JW: Did your phone experience with Duke motivate you to interview others on the phone?
NH: I don’t do all my interviews by phone. But I prefer it when the person I’m interviewing tends to be "on." Using the phone reinforces what I’m trying to do—get to the truth.
JW: So what did you do wrong at Down Beat?
NH: Everything was going well. By 1957 we had offices in New York, Chicago and Los Angeles. But we did not have any blacks on staff in any capacity. And much of what we were writing about originated with these folks. One day we needed a receptionist or someone who did more than that. A woman came in. She was very bright, and I hired her. She was black. The boss in Chicago, the owner, was furious.
JW: What did he say?
NH: He never said anything. But when I came in on Monday after I made the hire and after working all weekend on copy, I received a message it was to be my last week at Down Beat. I had hired the woman without consulting headquarters.
JW: So you left.
NH: I didn’t leave. I was pushed. The same thing happened after 50 years at the Village Voice recently. I was fired. I was so surprised by the move by the Voice. Afterward I was reading my own obituaries in newspapers and magazines. But the Voice firing turned out to be the best thing that ever happened to me.
JW: How so?
NH: It led to a senior fellow position at the Cato Institute in Washington, D.C. The bread isn't the same but it's pretty close. It’s very stimulating place to be for a libertarian and strong civil liberties advocate like me.
JW: How did you get jazz greats to trust you early on?
NH: [Laughs] I don’t think there’s a formula for that. I was always so surprised they were willing to open up and talk.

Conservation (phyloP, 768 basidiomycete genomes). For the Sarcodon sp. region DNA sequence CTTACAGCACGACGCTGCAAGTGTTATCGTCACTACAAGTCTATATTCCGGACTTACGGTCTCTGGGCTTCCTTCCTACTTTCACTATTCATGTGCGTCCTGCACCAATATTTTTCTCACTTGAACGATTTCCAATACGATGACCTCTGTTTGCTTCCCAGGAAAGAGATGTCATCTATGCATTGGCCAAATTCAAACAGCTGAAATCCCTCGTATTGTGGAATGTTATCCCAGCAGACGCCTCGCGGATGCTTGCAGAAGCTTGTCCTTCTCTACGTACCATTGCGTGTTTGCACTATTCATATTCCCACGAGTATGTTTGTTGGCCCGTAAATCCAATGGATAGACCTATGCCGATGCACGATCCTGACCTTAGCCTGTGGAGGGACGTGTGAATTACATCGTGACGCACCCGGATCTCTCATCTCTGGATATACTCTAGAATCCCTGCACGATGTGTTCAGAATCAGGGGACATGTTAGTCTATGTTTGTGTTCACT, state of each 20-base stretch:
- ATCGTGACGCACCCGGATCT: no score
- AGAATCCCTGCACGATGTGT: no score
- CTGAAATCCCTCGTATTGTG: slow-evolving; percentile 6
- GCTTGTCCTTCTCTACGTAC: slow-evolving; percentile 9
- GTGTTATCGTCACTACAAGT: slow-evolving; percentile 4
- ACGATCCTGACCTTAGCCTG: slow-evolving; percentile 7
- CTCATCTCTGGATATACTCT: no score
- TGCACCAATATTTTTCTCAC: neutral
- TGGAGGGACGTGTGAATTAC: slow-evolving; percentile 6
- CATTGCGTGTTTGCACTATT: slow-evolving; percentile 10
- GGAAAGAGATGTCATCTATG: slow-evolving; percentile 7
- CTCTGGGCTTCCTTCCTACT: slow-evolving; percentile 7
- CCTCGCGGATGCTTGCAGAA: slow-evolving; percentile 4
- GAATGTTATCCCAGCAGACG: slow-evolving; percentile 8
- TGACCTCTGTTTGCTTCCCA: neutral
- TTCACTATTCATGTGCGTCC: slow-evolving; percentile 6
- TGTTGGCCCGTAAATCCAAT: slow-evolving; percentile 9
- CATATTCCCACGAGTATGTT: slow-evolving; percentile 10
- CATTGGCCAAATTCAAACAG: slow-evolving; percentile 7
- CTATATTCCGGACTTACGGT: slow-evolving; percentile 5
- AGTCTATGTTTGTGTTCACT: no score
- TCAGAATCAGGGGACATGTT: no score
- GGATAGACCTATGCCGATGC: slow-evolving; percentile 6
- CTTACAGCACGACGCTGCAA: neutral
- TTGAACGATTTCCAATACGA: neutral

JW: What do you think your secret was?
NH: For years I’d see reporters come in with lists of questions to ask. They had to get through that list, no matter what. You’d never do that with jazz artists. Forget the questions. Listen. Duke used to say to me, "I don’t want people listening to my music to analyze what the chords are or what we’re doing with the rhythms. I want them to open up to the music." It's the same thing with interviewing. I just listen, and the questions come from that.
JW: So musicians felt you were laid back, without the outward pressure of an agenda?
NH: I don’t know what the reason is, but I’m grateful for it. If they hadn't been so eager to tell me what they really felt about the music and their lives, I never would have written anything worthwhile.
JW: Did you ever write something that caused an artist pain?
NH: I used to do record reviews for Down Beat and was very pleased when I no longer had to do that. I often had to review a lot of stuff that I didn't like. It bothered me that I was affecting some people’s livelihoods when I was unhappy with a recording. What I've done ever since leaving Down Beat is to write only about recordings that move me. That makes me feel less guilty.
Tomorrow, Nat talks about Benny Goodman, Charlie Ventura, Thelonious Monk, Don Byas and the benefits of becoming close friends with jazz greats.